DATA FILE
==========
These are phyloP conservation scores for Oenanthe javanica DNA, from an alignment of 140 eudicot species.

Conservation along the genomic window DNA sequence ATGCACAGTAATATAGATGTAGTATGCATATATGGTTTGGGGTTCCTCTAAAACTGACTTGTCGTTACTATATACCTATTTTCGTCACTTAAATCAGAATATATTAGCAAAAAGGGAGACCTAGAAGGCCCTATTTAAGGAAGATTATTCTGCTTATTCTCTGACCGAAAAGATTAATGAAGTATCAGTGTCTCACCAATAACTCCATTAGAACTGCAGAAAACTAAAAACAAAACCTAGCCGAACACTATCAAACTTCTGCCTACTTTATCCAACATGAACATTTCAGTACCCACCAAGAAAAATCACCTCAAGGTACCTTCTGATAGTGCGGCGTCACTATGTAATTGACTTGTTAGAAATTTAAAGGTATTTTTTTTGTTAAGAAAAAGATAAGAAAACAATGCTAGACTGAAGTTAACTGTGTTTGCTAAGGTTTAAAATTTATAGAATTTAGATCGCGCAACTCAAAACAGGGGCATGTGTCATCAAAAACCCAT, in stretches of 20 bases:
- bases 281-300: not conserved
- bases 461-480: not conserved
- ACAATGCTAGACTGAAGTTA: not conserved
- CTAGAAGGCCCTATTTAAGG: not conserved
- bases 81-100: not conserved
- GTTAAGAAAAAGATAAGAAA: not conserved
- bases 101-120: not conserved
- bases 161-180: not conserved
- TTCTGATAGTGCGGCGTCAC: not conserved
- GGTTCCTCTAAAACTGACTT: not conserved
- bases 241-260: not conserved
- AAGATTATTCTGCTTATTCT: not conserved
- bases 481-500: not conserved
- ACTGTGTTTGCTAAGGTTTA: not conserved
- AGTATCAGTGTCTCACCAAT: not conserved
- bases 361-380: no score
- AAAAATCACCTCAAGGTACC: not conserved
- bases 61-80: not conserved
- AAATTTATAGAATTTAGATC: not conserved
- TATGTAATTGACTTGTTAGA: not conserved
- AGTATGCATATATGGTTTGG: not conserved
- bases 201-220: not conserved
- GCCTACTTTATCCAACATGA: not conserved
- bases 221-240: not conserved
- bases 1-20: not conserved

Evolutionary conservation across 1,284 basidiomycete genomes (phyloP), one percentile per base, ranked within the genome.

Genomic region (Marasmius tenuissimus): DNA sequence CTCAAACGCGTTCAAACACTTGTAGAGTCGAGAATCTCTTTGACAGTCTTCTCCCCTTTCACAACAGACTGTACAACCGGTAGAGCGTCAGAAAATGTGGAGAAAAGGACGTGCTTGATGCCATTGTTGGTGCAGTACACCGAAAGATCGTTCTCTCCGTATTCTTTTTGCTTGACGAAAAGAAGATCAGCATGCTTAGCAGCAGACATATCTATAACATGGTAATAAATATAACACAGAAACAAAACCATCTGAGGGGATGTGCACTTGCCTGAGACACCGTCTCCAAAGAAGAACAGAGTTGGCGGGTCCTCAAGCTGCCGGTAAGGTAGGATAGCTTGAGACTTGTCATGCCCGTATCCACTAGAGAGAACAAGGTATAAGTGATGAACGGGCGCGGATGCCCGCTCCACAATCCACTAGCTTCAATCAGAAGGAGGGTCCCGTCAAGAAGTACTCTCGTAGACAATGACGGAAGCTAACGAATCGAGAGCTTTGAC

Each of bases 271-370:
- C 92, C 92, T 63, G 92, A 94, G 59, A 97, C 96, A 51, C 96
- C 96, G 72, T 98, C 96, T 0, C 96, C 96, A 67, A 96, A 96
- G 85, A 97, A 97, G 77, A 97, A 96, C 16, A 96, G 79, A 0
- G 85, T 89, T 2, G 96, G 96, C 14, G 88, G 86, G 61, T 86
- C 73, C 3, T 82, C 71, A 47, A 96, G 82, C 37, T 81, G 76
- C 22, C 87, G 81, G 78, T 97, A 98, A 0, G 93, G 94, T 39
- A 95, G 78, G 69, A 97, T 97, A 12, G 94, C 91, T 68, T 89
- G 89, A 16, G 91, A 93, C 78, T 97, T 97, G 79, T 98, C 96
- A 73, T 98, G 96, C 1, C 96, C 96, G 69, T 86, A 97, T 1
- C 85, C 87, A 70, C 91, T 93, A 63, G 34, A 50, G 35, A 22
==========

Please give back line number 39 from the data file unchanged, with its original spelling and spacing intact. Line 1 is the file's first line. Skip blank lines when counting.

- A 73, T 98, G 96, C 1, C 96, C 96, G 69, T 86, A 97, T 1